Two articles last week left me wondering not, as CNN.com asked, why it’s so hard for kids to lose weight, but instead, why aren’t more kids obese? When it comes to eating healthfully, adults are the kids’ worst enemy.
The CNN piece, one part of a series on childhood obesity, let kids talk about how hard it is to pass up all the food they encounter all day everyday. The other was in the Atlantic and written by nutrition expert and public health advocate, Marion Nestle. She writes how the food industry has hidden behind the First Amendment in order to freely market crappy food to kids in just about every highly studied and effective way they pleased.
The obesity rate among kids has been called a national epidemic. But really, especially looking at these two articles together, we should think of it more like a national expectation.
Any adult who has ever tried to shed some pounds knows exactly why even the most motivated kids have a hard time eating right — deliciously bad-for-you food, and repeated reference to it, is everywhere. While adults have the option of avoiding the donut-filled break room or skipping lunch at the Chinese buffet, kids have very little control over the types of food they are exposed to and how often. What’s worse, the adults in their lives are often the biggest underminers — and no, dear commenters, I’m not necessarily referring to their parents. (Sidenote: whenever I write about childhood obesity and the Happy Meal marketing machine, I get a pile of responses saying things like “it’s the parents job to say no!” We’re not talking about an era in kids’ lives when the adult is not, for a large number of hours each day, actually present to say “no.”)
Even beyond the marketing genius of adult strangers — those whose PhDs have helped them discover new and effective ways of getting a five-year-old to question his parents’ judgment, for example — kids get plenty of messages from other mom-approved adults that it’s OK and desirable to always be stuffing one’s mouth.
We expect the fat kids — all kids, really — to know better and refuse the high-calorie treats. But how should kids resist birthday cupcakes and Valentine’s Day candy when the authority figures have organized the fun? Saying “no” requires kids be willing to stand out and answer questions from their peers, “why aren’t you eating a cupcake? Is it because you’re fat?” It calls on a lone child to go against her peer group in order to look at the big picture, the long-term consequences — a skill kids (and some adults) are still developing.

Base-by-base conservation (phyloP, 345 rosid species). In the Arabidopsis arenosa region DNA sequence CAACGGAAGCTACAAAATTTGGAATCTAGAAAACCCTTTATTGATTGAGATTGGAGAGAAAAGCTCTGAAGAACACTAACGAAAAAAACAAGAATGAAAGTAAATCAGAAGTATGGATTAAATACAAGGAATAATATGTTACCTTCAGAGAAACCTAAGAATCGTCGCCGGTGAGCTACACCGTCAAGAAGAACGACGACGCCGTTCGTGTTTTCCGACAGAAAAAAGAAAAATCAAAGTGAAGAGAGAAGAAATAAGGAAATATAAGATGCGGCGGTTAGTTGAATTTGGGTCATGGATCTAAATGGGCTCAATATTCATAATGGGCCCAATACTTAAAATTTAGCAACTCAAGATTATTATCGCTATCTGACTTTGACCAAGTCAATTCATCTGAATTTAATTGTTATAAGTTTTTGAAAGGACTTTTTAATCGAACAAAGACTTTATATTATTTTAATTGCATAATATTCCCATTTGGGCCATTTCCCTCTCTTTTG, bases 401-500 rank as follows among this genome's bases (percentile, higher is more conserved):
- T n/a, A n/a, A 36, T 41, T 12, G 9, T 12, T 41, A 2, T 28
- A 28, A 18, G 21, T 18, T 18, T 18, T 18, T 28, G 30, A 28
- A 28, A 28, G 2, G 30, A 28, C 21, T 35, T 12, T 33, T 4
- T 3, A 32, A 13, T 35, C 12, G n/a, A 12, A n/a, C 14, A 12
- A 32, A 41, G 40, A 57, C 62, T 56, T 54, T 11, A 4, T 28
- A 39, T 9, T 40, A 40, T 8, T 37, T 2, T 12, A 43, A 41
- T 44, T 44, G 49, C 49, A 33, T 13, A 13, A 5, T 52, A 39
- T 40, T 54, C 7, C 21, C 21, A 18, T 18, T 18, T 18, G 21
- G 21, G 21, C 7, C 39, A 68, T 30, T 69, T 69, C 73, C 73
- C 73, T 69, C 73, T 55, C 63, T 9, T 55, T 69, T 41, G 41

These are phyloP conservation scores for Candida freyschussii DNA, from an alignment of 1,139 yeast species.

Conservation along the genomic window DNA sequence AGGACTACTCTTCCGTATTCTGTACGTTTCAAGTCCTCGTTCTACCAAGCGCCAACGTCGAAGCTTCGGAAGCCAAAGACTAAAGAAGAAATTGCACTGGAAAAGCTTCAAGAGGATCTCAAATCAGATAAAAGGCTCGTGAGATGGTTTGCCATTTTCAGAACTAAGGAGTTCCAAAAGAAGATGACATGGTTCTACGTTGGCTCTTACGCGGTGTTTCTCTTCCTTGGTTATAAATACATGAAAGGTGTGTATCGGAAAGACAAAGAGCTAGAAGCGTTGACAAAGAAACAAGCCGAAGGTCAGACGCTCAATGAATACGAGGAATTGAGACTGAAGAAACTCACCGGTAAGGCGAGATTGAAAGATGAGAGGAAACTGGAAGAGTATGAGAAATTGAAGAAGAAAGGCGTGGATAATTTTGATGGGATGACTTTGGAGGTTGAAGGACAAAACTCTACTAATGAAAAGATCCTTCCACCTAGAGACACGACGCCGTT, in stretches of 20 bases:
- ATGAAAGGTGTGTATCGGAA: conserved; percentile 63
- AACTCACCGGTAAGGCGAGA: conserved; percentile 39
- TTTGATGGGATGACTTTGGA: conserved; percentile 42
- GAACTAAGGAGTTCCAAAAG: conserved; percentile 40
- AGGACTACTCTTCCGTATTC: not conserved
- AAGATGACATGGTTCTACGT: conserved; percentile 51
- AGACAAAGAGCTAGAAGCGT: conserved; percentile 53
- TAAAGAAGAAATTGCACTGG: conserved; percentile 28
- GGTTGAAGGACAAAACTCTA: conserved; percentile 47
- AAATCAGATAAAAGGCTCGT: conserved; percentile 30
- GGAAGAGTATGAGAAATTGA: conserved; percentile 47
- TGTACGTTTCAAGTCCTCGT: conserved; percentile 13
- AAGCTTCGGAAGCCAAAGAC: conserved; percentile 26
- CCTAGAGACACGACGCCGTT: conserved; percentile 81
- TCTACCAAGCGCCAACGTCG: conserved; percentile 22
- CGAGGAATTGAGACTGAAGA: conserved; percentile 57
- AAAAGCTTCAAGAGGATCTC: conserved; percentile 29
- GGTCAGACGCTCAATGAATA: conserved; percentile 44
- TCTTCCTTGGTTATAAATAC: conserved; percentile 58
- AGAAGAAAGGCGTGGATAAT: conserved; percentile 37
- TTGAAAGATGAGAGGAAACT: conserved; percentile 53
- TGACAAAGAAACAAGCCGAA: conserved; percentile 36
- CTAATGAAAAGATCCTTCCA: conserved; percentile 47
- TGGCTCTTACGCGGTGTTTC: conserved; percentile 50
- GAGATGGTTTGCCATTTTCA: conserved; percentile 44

As the CNN piece points out, it’s not unusual for kids to sit in lunchrooms where, even when there’s a salad bar, there’s also a pizza buffet and an array of desserts. A surprising number of American students have teachers who dole out candy for good behavior and perfect spelling tests (candy rewards! In 2012!). Even physical activity like soccer practice or ballet class ends with everything from a handful of animal crackers to what appears to be a small meal made from a bag of Doritos and a yogurt stick — this just an hour before dinner.
With average elementary school class sizes in the 30s in some areas (even up to 40+ in others) there’s a pretty good chance that at least once a week a classmate is going to walk in with cupcakes. That kid may also have a party the following weekend. All this could coincide with Halloween or Christmas or Valentine’s Day … or a siblings birthday. That’s a lot of (1) candy and cake in a short amount of time and (2) a lot of saying “no” (though the heart says yes!) for a kid to have to do.
Then the TV ads for Gushers and hot wings later that night …
Marion Nestle put out a call a few months ago to get First Amendment scholars to weigh in on whether the food industry — which another Atlantic writer argued should be abolished altogether — has a constitutional right to sell Cap’n Crunch or Happy Meals to my kids. She links to a number of pieces in her post, including this one, a paper c0-authored by Samantha Graff of the National Policy & Legal Analysis Network to Prevent Childhood Obesity. In it, they write:
[…] case law establishes that the First Amendment does not protect “inherently misleading” commercial speech. Cognitive research indicates that young children cannot effectively recognize the persuasive intent of advertising or apply the critical evaluation required to comprehend commercial messages.
Given this combination — that government can prohibit “inherently misleading” advertising and that children cannot adequately understand commercial messages — advertising to children younger than age 12 should be considered beyond the scope of constitutional protection.
The U.S. has been too reluctant to regulate advertising to kids and using the First Amendment as an excuse despite, as the authors point out, it’s essentially false advertisement. Supposed industry efforts to do better have also failed.
We’ve also been too reluctant, as parents, to come together and ask our institutions to stop with the garbage. Yes, we all have fond memories of Valentine’s Day growing up. And who didn’t love seeing their dad walk through the Kindergarten door with a box of cupcakes in honor of a birthday. But it’s too all too much. If candy is the only incentive that results in good classroom behavior, then that teacher needs a total overhaul of how he’s managing his class. If you need dessert to get kids to eat lunch at school or to fund the program, perhaps the lunch itself — and the funding strategy — needs an overhaul.
Oh, but it’s just a cupcake here and there, right? No. Actually, it’s candy and cupcakes everywhere kids go.